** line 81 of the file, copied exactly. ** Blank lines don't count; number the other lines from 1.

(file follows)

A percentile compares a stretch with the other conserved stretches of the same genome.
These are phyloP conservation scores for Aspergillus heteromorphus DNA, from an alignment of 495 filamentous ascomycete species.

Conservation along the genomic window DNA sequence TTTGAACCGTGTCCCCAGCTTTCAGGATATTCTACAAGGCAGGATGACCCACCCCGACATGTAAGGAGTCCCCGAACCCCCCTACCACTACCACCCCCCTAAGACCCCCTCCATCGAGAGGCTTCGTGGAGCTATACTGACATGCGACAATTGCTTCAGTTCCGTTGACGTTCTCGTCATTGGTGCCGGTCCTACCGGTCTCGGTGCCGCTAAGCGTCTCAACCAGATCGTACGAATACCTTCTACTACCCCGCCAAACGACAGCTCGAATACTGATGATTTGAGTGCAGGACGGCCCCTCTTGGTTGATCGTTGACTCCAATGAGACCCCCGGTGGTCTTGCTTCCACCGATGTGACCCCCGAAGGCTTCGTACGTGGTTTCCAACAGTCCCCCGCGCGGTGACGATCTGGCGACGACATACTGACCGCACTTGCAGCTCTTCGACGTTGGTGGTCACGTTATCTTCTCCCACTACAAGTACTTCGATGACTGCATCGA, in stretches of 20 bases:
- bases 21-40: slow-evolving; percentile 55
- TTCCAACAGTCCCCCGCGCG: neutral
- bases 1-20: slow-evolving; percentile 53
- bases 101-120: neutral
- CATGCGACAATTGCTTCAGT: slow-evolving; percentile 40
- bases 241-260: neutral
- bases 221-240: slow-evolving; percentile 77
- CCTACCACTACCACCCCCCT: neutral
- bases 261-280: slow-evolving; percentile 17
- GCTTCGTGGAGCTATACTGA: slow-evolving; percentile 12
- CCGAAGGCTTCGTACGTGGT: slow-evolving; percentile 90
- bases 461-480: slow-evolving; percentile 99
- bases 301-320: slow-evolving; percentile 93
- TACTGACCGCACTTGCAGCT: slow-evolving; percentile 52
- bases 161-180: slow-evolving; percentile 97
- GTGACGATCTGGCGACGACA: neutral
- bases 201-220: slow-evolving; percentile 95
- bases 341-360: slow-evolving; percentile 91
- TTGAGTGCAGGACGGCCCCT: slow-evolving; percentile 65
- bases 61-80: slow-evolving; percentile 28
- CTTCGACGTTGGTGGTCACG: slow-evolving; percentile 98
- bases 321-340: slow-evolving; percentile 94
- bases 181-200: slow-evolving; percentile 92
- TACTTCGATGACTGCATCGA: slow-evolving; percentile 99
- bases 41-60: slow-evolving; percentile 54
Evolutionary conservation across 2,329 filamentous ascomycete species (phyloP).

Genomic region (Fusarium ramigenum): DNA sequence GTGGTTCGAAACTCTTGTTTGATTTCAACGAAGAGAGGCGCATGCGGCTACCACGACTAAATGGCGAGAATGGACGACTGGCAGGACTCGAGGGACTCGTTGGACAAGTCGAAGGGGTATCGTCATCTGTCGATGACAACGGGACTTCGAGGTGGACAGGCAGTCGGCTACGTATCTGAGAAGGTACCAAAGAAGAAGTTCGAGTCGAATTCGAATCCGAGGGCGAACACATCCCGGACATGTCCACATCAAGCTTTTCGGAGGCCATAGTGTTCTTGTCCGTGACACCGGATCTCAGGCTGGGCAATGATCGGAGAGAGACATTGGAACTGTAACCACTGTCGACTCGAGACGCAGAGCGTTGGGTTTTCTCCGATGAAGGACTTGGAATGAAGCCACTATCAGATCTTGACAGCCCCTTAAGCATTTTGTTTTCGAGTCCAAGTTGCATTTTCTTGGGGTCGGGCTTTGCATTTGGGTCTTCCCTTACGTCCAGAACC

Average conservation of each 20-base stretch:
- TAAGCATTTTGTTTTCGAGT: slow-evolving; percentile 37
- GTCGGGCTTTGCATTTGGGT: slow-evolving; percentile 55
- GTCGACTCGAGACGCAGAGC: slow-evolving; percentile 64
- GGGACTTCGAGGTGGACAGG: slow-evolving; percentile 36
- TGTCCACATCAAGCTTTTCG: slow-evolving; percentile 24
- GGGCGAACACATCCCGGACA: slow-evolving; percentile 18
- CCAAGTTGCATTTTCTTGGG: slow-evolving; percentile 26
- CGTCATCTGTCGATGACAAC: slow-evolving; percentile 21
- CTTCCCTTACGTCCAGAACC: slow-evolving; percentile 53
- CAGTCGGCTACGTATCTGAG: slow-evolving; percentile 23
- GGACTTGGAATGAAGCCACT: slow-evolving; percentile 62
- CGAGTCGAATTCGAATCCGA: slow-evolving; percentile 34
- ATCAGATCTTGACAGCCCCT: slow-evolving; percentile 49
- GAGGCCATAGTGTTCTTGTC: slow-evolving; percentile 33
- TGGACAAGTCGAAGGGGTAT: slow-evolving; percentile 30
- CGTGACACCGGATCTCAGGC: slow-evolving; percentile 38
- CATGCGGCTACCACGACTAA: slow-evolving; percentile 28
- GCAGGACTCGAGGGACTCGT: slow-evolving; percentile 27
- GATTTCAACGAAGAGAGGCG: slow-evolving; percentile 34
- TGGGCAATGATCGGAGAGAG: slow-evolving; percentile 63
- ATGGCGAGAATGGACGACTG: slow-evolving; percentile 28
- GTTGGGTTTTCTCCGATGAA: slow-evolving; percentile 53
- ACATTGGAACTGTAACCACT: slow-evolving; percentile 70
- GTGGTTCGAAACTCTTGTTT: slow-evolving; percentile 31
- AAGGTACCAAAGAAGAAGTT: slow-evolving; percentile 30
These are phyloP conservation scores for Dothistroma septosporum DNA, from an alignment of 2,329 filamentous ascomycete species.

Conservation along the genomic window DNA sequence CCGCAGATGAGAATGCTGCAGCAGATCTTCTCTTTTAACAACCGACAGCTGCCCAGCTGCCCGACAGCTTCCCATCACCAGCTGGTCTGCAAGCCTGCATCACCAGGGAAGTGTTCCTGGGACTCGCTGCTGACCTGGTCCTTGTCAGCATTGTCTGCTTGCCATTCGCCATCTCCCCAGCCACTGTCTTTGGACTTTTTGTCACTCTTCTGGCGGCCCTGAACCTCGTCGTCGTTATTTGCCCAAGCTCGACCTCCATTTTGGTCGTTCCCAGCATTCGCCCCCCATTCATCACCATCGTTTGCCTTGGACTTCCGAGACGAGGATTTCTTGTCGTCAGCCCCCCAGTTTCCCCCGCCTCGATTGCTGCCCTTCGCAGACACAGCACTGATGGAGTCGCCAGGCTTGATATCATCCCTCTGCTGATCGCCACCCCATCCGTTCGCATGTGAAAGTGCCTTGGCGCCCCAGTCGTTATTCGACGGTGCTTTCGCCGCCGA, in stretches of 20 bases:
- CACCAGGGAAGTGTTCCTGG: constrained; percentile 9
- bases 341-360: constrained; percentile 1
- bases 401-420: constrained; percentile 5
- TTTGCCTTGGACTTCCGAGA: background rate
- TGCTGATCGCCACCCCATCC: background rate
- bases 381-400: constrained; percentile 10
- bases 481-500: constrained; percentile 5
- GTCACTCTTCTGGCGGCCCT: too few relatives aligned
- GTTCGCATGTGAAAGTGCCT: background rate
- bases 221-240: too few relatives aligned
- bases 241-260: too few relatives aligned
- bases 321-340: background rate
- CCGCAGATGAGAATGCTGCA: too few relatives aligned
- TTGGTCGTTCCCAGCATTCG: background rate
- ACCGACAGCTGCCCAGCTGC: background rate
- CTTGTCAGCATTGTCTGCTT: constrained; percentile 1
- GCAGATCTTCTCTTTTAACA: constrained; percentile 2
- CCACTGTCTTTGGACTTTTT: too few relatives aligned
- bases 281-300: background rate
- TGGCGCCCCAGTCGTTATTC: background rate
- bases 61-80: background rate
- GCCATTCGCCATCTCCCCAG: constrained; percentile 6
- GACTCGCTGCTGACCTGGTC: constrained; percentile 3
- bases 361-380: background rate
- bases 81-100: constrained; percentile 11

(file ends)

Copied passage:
- GACTCGCTGCTGACCTGGTC: constrained; percentile 3